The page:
Wed, March 19, 2014
Through the Perilous Fight: Six Weeks that Saved the Nation (War of 1812, Chesapeake Campaign)

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All lectures are held in the multipurpose rooms of the U.S. Army Heritage and Education Center, 950 Soldiers Drive, Carlisle, Pennsylvania. The building opens at 6:30 p.m., the talk begins at 7:15 p.m., and the question period concludes around 8:30 p.m. All are welcome, and the event is free! For further information, please call 717-245-3972

March 19, 2014 (Wednesday)
Perspectives in Military History Lecture Series with Steve Vogel

Steve Vogel
Author and Reporter for The Washington Post
Title: "Through the Perilous Fight: Six Weeks that Saved the Nation (War of 1812, Chesapeake Campaign)"

Before the USS Maine, Pearl Harbor, or the attacks on 9-11-01, the United States suffered an often forgotten national tragedy: the burning of Washington, DC in 1814. Washington Post correspondent Steve Vogel’s second book, Through the Perilous Fight: Six Weeks that Saved the Nation, will focus on the events surrounding the British campaign during the War of 1812, which included burning the Capitol Building and the White House. He will tell the story of the fateful summer of 1814, when the United States was on the brink of defeat at the hands of its former masters. Vogel’s character-driven narrative highlights both the American and British main players in the Burning of Washington and the Battle of Baltimore. While President James Madison and Secretary of State James Monroe contemplated American defense, British Admiral George Cockburn and his men invaded Washington and burnt city landmarks in an attempt to cripple the government and crush the American spirit. After the attack, American troops regrouped and successfully defended Baltimore, changing the outcome of the war. During the Battle of Baltimore, a Washington lawyer, Francis Scott Key, witnessed this “perilous fight” and composed “Defense of Fort M’Henry,” a poem eventually turned to song and renamed, “The Star Spangled Banner.”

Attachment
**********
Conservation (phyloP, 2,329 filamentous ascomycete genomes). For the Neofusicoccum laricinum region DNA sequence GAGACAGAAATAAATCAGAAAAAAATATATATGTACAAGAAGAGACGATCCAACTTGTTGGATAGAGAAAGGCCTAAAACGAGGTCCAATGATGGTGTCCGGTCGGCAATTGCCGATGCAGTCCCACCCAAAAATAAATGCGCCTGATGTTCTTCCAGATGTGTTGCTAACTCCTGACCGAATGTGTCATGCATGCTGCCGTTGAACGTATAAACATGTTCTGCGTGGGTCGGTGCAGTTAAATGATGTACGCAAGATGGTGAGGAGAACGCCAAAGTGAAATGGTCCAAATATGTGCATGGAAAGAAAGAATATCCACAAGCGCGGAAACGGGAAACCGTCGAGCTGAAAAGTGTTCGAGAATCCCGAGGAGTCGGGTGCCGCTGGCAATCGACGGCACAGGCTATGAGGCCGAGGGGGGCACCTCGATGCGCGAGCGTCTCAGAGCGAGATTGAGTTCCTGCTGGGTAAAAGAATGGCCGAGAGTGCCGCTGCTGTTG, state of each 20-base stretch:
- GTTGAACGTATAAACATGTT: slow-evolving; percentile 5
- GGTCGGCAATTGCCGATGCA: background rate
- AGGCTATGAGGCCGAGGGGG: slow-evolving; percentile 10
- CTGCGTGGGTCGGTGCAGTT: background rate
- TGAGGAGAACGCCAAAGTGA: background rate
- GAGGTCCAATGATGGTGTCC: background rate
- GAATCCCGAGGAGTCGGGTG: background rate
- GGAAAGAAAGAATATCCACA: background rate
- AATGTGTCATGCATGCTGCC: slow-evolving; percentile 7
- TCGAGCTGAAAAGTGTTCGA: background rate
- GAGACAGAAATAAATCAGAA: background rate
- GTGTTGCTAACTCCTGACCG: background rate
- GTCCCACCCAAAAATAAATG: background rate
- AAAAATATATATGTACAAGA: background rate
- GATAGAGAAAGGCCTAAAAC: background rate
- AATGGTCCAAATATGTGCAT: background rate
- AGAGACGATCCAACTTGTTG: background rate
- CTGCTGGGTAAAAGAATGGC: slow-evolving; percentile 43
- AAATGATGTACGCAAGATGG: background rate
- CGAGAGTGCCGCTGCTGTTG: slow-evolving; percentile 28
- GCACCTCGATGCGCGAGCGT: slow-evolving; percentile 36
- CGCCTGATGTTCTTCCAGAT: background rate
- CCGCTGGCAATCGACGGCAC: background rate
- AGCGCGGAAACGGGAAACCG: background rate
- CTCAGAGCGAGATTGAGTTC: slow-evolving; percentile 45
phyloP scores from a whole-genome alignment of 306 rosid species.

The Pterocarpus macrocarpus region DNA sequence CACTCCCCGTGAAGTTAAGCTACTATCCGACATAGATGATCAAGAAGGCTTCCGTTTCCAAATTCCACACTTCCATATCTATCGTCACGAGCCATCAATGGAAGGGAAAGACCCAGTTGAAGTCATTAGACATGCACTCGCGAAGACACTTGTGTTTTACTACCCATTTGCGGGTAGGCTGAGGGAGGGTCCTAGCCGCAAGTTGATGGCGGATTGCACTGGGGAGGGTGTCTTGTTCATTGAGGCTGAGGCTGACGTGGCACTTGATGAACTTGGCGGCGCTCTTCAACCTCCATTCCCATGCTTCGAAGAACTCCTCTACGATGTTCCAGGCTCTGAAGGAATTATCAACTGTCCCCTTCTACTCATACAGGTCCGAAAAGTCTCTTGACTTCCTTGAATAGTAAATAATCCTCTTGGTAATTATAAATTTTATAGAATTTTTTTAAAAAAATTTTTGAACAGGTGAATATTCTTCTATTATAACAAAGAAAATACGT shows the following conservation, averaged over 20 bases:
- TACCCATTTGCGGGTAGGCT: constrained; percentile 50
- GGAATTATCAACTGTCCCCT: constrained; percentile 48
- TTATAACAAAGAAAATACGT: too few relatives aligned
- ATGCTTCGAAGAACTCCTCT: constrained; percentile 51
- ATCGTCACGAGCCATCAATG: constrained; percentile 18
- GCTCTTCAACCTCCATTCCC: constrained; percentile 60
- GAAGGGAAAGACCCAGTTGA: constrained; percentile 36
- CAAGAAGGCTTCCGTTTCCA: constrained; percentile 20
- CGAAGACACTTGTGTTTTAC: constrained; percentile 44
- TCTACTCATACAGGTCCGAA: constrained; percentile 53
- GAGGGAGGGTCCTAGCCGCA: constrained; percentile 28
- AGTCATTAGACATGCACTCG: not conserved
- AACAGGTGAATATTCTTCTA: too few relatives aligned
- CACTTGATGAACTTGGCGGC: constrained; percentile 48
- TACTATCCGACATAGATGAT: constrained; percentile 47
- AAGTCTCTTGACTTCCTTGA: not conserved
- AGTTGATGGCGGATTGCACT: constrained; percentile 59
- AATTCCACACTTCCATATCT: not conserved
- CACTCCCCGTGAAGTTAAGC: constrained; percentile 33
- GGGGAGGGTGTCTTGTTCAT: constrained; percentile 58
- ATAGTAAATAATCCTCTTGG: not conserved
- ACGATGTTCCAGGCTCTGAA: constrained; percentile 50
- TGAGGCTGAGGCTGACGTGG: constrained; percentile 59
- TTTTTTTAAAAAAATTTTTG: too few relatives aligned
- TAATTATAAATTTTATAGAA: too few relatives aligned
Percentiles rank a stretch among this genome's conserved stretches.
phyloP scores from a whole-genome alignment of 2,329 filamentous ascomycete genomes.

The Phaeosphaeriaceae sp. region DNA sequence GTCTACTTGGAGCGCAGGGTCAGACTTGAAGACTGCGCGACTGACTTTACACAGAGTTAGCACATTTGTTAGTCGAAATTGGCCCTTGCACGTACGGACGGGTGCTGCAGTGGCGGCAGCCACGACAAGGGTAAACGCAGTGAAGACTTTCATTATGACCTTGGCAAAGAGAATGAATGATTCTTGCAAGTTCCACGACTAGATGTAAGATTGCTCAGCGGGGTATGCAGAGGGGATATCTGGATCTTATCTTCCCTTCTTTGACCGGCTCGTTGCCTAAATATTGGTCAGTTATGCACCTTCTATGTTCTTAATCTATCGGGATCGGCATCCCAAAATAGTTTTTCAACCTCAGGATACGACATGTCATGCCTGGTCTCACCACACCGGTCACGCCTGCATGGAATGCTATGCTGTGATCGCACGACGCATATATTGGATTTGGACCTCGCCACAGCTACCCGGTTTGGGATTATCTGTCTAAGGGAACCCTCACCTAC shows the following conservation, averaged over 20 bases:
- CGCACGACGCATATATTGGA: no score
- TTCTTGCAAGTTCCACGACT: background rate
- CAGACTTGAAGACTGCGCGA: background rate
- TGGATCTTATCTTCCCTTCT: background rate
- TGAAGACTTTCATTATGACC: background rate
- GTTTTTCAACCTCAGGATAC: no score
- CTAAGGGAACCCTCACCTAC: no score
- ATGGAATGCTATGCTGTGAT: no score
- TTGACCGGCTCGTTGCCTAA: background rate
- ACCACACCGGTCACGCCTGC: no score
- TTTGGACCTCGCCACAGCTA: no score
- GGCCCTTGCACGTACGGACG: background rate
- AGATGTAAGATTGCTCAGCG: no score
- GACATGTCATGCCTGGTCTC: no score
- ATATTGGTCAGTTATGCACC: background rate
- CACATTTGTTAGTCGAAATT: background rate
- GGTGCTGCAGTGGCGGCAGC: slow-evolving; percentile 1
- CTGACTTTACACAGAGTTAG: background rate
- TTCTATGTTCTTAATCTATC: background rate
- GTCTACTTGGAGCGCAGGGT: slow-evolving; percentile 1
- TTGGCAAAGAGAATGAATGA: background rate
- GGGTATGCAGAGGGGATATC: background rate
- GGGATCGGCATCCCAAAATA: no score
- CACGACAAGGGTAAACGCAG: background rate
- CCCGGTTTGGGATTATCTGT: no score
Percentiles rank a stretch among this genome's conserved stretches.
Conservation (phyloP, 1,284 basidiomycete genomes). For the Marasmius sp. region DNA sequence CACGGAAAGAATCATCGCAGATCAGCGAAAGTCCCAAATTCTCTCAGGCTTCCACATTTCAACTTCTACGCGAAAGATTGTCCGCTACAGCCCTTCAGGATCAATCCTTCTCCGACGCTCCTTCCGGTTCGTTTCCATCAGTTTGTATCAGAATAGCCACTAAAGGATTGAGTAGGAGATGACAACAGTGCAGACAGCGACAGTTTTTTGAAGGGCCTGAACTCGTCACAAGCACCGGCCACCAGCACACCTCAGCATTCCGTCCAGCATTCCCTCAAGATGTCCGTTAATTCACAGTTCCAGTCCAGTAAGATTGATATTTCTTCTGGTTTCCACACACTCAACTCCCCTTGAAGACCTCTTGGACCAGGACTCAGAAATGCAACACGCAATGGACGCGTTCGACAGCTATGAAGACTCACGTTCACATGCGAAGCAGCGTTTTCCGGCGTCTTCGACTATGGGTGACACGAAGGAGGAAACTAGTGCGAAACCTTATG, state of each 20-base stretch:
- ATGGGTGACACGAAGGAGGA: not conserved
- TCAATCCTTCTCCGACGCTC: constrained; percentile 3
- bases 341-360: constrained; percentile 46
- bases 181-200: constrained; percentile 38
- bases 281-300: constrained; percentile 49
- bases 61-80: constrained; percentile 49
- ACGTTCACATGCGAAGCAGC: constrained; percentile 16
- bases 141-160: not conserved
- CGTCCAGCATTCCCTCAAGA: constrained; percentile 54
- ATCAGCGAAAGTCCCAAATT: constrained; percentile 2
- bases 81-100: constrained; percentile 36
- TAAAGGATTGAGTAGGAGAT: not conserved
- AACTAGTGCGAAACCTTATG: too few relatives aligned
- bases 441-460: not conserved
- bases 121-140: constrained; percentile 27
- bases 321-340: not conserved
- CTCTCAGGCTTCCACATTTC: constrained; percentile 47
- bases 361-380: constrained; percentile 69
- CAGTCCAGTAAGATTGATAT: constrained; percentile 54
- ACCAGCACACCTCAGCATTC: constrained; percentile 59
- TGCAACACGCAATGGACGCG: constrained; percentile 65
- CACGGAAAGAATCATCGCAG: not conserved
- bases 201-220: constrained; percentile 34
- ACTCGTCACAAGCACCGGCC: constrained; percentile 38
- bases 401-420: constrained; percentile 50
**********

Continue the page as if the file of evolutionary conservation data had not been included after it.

Steve Vogel is a reporter on the National staff for The Washington Post. He covers the federal government, specializing in military and veterans’ issues. From 1989 to 1994, he reported first-hand accounts of the fall of the Berlin Wall, the Gulf War, and U.S. military operations in Africa and the Middle East. Vogel’s reporting on the war in Afghanistan contributed to a selection of Washington Post articles nominated for the 2002 Pulitzer Prize. He covered the September 11th attack on the Pentagon and followed its reconstruction, leading to his first book, The Pentagon: A History, published in 2007 by Random House. Vogel is a graduate of the College of William and Mary and earned a master’s degree in international public policy from John Hopkins University’s School of Advanced International Studies.